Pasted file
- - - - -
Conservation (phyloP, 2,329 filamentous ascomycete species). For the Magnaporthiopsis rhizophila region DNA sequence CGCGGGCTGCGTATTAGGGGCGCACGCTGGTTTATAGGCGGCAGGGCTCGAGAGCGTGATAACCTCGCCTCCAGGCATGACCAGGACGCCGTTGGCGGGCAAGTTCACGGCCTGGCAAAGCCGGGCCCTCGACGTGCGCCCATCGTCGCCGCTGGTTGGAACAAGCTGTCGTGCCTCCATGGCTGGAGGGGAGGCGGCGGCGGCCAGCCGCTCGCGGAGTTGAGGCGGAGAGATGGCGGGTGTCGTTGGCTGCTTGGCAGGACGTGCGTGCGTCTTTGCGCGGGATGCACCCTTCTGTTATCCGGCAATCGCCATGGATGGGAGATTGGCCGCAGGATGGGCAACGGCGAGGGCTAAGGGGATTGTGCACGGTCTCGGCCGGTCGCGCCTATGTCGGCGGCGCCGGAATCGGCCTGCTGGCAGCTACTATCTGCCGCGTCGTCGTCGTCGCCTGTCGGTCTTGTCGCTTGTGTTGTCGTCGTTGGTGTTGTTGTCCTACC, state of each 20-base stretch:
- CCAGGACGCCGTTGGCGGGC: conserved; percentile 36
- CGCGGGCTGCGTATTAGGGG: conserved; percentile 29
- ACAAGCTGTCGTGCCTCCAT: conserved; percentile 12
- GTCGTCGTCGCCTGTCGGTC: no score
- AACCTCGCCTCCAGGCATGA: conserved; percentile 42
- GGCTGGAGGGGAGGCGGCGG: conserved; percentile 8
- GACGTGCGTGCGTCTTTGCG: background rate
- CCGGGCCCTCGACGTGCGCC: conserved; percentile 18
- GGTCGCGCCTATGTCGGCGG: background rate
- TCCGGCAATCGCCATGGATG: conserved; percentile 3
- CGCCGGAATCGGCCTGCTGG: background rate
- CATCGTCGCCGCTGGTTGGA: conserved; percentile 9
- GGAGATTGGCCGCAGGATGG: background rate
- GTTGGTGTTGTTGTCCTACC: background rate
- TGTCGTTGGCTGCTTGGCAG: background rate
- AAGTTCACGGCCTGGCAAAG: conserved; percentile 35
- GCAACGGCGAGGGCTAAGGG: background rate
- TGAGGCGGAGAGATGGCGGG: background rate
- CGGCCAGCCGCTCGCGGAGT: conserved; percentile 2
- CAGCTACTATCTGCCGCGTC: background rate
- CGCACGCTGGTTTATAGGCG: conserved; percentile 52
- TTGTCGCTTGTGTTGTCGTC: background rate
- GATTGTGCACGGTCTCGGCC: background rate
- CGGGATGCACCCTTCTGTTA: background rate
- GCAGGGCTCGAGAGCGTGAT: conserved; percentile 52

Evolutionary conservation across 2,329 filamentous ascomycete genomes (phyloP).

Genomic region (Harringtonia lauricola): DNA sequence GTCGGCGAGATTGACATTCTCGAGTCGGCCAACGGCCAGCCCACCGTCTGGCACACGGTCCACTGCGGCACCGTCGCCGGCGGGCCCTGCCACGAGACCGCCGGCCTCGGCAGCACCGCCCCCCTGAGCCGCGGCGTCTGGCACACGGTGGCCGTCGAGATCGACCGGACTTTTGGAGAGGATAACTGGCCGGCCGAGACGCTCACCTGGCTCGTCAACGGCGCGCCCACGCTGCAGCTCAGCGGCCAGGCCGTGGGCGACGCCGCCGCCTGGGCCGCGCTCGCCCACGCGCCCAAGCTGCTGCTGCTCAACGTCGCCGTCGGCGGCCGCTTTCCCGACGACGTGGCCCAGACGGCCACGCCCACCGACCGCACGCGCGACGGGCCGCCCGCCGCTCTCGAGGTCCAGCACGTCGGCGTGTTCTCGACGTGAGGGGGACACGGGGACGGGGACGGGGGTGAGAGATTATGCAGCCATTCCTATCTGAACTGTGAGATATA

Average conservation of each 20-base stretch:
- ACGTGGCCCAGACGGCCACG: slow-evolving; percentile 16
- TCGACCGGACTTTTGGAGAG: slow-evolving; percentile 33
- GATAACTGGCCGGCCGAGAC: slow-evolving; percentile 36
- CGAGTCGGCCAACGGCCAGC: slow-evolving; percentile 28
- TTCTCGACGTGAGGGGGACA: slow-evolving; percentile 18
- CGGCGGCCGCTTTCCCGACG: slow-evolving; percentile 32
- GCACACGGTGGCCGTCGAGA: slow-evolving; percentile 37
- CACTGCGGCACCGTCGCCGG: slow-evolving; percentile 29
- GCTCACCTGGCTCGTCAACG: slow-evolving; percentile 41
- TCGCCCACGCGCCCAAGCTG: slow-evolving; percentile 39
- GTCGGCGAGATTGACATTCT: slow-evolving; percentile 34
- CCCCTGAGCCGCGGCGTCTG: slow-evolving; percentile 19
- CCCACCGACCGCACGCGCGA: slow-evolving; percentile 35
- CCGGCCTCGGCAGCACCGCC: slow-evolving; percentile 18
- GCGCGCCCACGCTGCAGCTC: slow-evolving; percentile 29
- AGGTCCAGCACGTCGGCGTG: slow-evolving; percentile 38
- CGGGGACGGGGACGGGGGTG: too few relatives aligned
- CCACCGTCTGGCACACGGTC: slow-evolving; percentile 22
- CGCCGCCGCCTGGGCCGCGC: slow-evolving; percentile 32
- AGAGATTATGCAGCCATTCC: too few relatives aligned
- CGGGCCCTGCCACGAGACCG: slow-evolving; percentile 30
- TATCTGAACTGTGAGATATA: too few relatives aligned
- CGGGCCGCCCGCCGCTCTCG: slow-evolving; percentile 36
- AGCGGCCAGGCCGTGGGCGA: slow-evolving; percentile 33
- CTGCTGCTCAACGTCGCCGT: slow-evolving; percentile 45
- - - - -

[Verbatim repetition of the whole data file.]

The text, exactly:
Conservation (phyloP, 2,329 filamentous ascomycete species). For the Magnaporthiopsis rhizophila region DNA sequence CGCGGGCTGCGTATTAGGGGCGCACGCTGGTTTATAGGCGGCAGGGCTCGAGAGCGTGATAACCTCGCCTCCAGGCATGACCAGGACGCCGTTGGCGGGCAAGTTCACGGCCTGGCAAAGCCGGGCCCTCGACGTGCGCCCATCGTCGCCGCTGGTTGGAACAAGCTGTCGTGCCTCCATGGCTGGAGGGGAGGCGGCGGCGGCCAGCCGCTCGCGGAGTTGAGGCGGAGAGATGGCGGGTGTCGTTGGCTGCTTGGCAGGACGTGCGTGCGTCTTTGCGCGGGATGCACCCTTCTGTTATCCGGCAATCGCCATGGATGGGAGATTGGCCGCAGGATGGGCAACGGCGAGGGCTAAGGGGATTGTGCACGGTCTCGGCCGGTCGCGCCTATGTCGGCGGCGCCGGAATCGGCCTGCTGGCAGCTACTATCTGCCGCGTCGTCGTCGTCGCCTGTCGGTCTTGTCGCTTGTGTTGTCGTCGTTGGTGTTGTTGTCCTACC, state of each 20-base stretch:
- CCAGGACGCCGTTGGCGGGC: conserved; percentile 36
- CGCGGGCTGCGTATTAGGGG: conserved; percentile 29
- ACAAGCTGTCGTGCCTCCAT: conserved; percentile 12
- GTCGTCGTCGCCTGTCGGTC: no score
- AACCTCGCCTCCAGGCATGA: conserved; percentile 42
- GGCTGGAGGGGAGGCGGCGG: conserved; percentile 8
- GACGTGCGTGCGTCTTTGCG: background rate
- CCGGGCCCTCGACGTGCGCC: conserved; percentile 18
- GGTCGCGCCTATGTCGGCGG: background rate
- TCCGGCAATCGCCATGGATG: conserved; percentile 3
- CGCCGGAATCGGCCTGCTGG: background rate
- CATCGTCGCCGCTGGTTGGA: conserved; percentile 9
- GGAGATTGGCCGCAGGATGG: background rate
- GTTGGTGTTGTTGTCCTACC: background rate
- TGTCGTTGGCTGCTTGGCAG: background rate
- AAGTTCACGGCCTGGCAAAG: conserved; percentile 35
- GCAACGGCGAGGGCTAAGGG: background rate
- TGAGGCGGAGAGATGGCGGG: background rate
- CGGCCAGCCGCTCGCGGAGT: conserved; percentile 2
- CAGCTACTATCTGCCGCGTC: background rate
- CGCACGCTGGTTTATAGGCG: conserved; percentile 52
- TTGTCGCTTGTGTTGTCGTC: background rate
- GATTGTGCACGGTCTCGGCC: background rate
- CGGGATGCACCCTTCTGTTA: background rate
- GCAGGGCTCGAGAGCGTGAT: conserved; percentile 52

Evolutionary conservation across 2,329 filamentous ascomycete genomes (phyloP).

Genomic region (Harringtonia lauricola): DNA sequence GTCGGCGAGATTGACATTCTCGAGTCGGCCAACGGCCAGCCCACCGTCTGGCACACGGTCCACTGCGGCACCGTCGCCGGCGGGCCCTGCCACGAGACCGCCGGCCTCGGCAGCACCGCCCCCCTGAGCCGCGGCGTCTGGCACACGGTGGCCGTCGAGATCGACCGGACTTTTGGAGAGGATAACTGGCCGGCCGAGACGCTCACCTGGCTCGTCAACGGCGCGCCCACGCTGCAGCTCAGCGGCCAGGCCGTGGGCGACGCCGCCGCCTGGGCCGCGCTCGCCCACGCGCCCAAGCTGCTGCTGCTCAACGTCGCCGTCGGCGGCCGCTTTCCCGACGACGTGGCCCAGACGGCCACGCCCACCGACCGCACGCGCGACGGGCCGCCCGCCGCTCTCGAGGTCCAGCACGTCGGCGTGTTCTCGACGTGAGGGGGACACGGGGACGGGGACGGGGGTGAGAGATTATGCAGCCATTCCTATCTGAACTGTGAGATATA

Average conservation of each 20-base stretch:
- ACGTGGCCCAGACGGCCACG: slow-evolving; percentile 16
- TCGACCGGACTTTTGGAGAG: slow-evolving; percentile 33
- GATAACTGGCCGGCCGAGAC: slow-evolving; percentile 36
- CGAGTCGGCCAACGGCCAGC: slow-evolving; percentile 28
- TTCTCGACGTGAGGGGGACA: slow-evolving; percentile 18
- CGGCGGCCGCTTTCCCGACG: slow-evolving; percentile 32
- GCACACGGTGGCCGTCGAGA: slow-evolving; percentile 37
- CACTGCGGCACCGTCGCCGG: slow-evolving; percentile 29
- GCTCACCTGGCTCGTCAACG: slow-evolving; percentile 41
- TCGCCCACGCGCCCAAGCTG: slow-evolving; percentile 39
- GTCGGCGAGATTGACATTCT: slow-evolving; percentile 34
- CCCCTGAGCCGCGGCGTCTG: slow-evolving; percentile 19
- CCCACCGACCGCACGCGCGA: slow-evolving; percentile 35
- CCGGCCTCGGCAGCACCGCC: slow-evolving; percentile 18
- GCGCGCCCACGCTGCAGCTC: slow-evolving; percentile 29
- AGGTCCAGCACGTCGGCGTG: slow-evolving; percentile 38
- CGGGGACGGGGACGGGGGTG: too few relatives aligned
- CCACCGTCTGGCACACGGTC: slow-evolving; percentile 22
- CGCCGCCGCCTGGGCCGCGC: slow-evolving; percentile 32
- AGAGATTATGCAGCCATTCC: too few relatives aligned
- CGGGCCCTGCCACGAGACCG: slow-evolving; percentile 30
- TATCTGAACTGTGAGATATA: too few relatives aligned
- CGGGCCGCCCGCCGCTCTCG: slow-evolving; percentile 36
- AGCGGCCAGGCCGTGGGCGA: slow-evolving; percentile 33
- CTGCTGCTCAACGTCGCCGT: slow-evolving; percentile 45